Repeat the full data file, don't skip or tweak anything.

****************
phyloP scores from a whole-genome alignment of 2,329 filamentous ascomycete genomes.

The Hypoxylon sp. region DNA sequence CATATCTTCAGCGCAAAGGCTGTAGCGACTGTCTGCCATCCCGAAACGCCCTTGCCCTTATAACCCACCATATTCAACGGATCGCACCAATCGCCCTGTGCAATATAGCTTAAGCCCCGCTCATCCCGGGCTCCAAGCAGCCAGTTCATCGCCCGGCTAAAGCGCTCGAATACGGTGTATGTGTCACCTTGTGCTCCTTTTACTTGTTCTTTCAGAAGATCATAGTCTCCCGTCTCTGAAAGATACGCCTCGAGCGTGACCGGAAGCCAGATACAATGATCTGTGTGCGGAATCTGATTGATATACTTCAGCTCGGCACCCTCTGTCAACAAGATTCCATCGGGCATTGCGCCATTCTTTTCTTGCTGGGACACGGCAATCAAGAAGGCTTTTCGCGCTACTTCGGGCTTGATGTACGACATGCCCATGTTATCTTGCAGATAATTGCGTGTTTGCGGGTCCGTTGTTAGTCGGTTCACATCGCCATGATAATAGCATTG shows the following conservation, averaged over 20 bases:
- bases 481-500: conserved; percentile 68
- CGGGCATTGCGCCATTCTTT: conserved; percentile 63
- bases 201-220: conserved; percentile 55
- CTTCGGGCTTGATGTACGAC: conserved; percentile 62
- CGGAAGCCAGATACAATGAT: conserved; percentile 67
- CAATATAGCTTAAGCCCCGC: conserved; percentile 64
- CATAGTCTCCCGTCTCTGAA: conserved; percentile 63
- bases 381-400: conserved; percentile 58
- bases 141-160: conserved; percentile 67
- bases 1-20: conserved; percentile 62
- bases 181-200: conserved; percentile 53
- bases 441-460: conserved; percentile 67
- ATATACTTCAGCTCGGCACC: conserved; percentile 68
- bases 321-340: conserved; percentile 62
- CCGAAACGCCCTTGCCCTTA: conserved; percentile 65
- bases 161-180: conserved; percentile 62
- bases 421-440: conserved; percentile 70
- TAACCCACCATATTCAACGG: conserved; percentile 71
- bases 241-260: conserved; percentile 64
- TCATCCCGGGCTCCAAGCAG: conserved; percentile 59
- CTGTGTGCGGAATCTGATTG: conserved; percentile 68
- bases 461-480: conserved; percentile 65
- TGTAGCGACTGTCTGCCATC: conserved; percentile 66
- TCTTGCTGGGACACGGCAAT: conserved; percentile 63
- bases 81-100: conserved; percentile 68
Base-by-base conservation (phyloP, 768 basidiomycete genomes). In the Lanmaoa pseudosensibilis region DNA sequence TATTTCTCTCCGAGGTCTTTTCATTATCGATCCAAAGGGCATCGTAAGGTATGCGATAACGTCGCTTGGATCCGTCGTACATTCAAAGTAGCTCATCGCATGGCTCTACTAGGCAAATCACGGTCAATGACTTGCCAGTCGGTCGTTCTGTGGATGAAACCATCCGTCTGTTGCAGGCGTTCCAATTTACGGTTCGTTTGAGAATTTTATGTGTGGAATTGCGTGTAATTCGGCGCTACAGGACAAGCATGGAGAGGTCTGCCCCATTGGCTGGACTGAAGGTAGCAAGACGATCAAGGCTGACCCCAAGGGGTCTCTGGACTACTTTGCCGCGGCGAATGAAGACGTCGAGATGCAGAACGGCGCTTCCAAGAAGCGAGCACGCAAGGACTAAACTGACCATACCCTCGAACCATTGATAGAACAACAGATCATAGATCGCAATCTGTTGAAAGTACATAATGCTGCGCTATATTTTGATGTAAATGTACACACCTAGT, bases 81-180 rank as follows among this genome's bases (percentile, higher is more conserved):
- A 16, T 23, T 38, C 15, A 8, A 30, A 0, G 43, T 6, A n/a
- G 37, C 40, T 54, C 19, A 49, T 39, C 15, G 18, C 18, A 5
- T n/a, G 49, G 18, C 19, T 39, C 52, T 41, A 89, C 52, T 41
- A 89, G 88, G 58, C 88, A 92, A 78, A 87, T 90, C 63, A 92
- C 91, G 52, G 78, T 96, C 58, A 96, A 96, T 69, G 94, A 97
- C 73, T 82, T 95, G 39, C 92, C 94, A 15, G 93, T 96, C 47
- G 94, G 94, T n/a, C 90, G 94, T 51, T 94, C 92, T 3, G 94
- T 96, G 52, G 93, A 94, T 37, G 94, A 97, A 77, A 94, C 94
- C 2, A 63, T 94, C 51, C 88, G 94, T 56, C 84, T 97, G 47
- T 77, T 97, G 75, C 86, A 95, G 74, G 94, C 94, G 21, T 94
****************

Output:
phyloP scores from a whole-genome alignment of 2,329 filamentous ascomycete genomes.

The Hypoxylon sp. region DNA sequence CATATCTTCAGCGCAAAGGCTGTAGCGACTGTCTGCCATCCCGAAACGCCCTTGCCCTTATAACCCACCATATTCAACGGATCGCACCAATCGCCCTGTGCAATATAGCTTAAGCCCCGCTCATCCCGGGCTCCAAGCAGCCAGTTCATCGCCCGGCTAAAGCGCTCGAATACGGTGTATGTGTCACCTTGTGCTCCTTTTACTTGTTCTTTCAGAAGATCATAGTCTCCCGTCTCTGAAAGATACGCCTCGAGCGTGACCGGAAGCCAGATACAATGATCTGTGTGCGGAATCTGATTGATATACTTCAGCTCGGCACCCTCTGTCAACAAGATTCCATCGGGCATTGCGCCATTCTTTTCTTGCTGGGACACGGCAATCAAGAAGGCTTTTCGCGCTACTTCGGGCTTGATGTACGACATGCCCATGTTATCTTGCAGATAATTGCGTGTTTGCGGGTCCGTTGTTAGTCGGTTCACATCGCCATGATAATAGCATTG shows the following conservation, averaged over 20 bases:
- bases 481-500: conserved; percentile 68
- CGGGCATTGCGCCATTCTTT: conserved; percentile 63
- bases 201-220: conserved; percentile 55
- CTTCGGGCTTGATGTACGAC: conserved; percentile 62
- CGGAAGCCAGATACAATGAT: conserved; percentile 67
- CAATATAGCTTAAGCCCCGC: conserved; percentile 64
- CATAGTCTCCCGTCTCTGAA: conserved; percentile 63
- bases 381-400: conserved; percentile 58
- bases 141-160: conserved; percentile 67
- bases 1-20: conserved; percentile 62
- bases 181-200: conserved; percentile 53
- bases 441-460: conserved; percentile 67
- ATATACTTCAGCTCGGCACC: conserved; percentile 68
- bases 321-340: conserved; percentile 62
- CCGAAACGCCCTTGCCCTTA: conserved; percentile 65
- bases 161-180: conserved; percentile 62
- bases 421-440: conserved; percentile 70
- TAACCCACCATATTCAACGG: conserved; percentile 71
- bases 241-260: conserved; percentile 64
- TCATCCCGGGCTCCAAGCAG: conserved; percentile 59
- CTGTGTGCGGAATCTGATTG: conserved; percentile 68
- bases 461-480: conserved; percentile 65
- TGTAGCGACTGTCTGCCATC: conserved; percentile 66
- TCTTGCTGGGACACGGCAAT: conserved; percentile 63
- bases 81-100: conserved; percentile 68
Base-by-base conservation (phyloP, 768 basidiomycete genomes). In the Lanmaoa pseudosensibilis region DNA sequence TATTTCTCTCCGAGGTCTTTTCATTATCGATCCAAAGGGCATCGTAAGGTATGCGATAACGTCGCTTGGATCCGTCGTACATTCAAAGTAGCTCATCGCATGGCTCTACTAGGCAAATCACGGTCAATGACTTGCCAGTCGGTCGTTCTGTGGATGAAACCATCCGTCTGTTGCAGGCGTTCCAATTTACGGTTCGTTTGAGAATTTTATGTGTGGAATTGCGTGTAATTCGGCGCTACAGGACAAGCATGGAGAGGTCTGCCCCATTGGCTGGACTGAAGGTAGCAAGACGATCAAGGCTGACCCCAAGGGGTCTCTGGACTACTTTGCCGCGGCGAATGAAGACGTCGAGATGCAGAACGGCGCTTCCAAGAAGCGAGCACGCAAGGACTAAACTGACCATACCCTCGAACCATTGATAGAACAACAGATCATAGATCGCAATCTGTTGAAAGTACATAATGCTGCGCTATATTTTGATGTAAATGTACACACCTAGT, bases 81-180 rank as follows among this genome's bases (percentile, higher is more conserved):
- A 16, T 23, T 38, C 15, A 8, A 30, A 0, G 43, T 6, A n/a
- G 37, C 40, T 54, C 19, A 49, T 39, C 15, G 18, C 18, A 5
- T n/a, G 49, G 18, C 19, T 39, C 52, T 41, A 89, C 52, T 41
- A 89, G 88, G 58, C 88, A 92, A 78, A 87, T 90, C 63, A 92
- C 91, G 52, G 78, T 96, C 58, A 96, A 96, T 69, G 94, A 97
- C 73, T 82, T 95, G 39, C 92, C 94, A 15, G 93, T 96, C 47
- G 94, G 94, T n/a, C 90, G 94, T 51, T 94, C 92, T 3, G 94
- T 96, G 52, G 93, A 94, T 37, G 94, A 97, A 77, A 94, C 94
- C 2, A 63, T 94, C 51, C 88, G 94, T 56, C 84, T 97, G 47
- T 77, T 97, G 75, C 86, A 95, G 74, G 94, C 94, G 21, T 94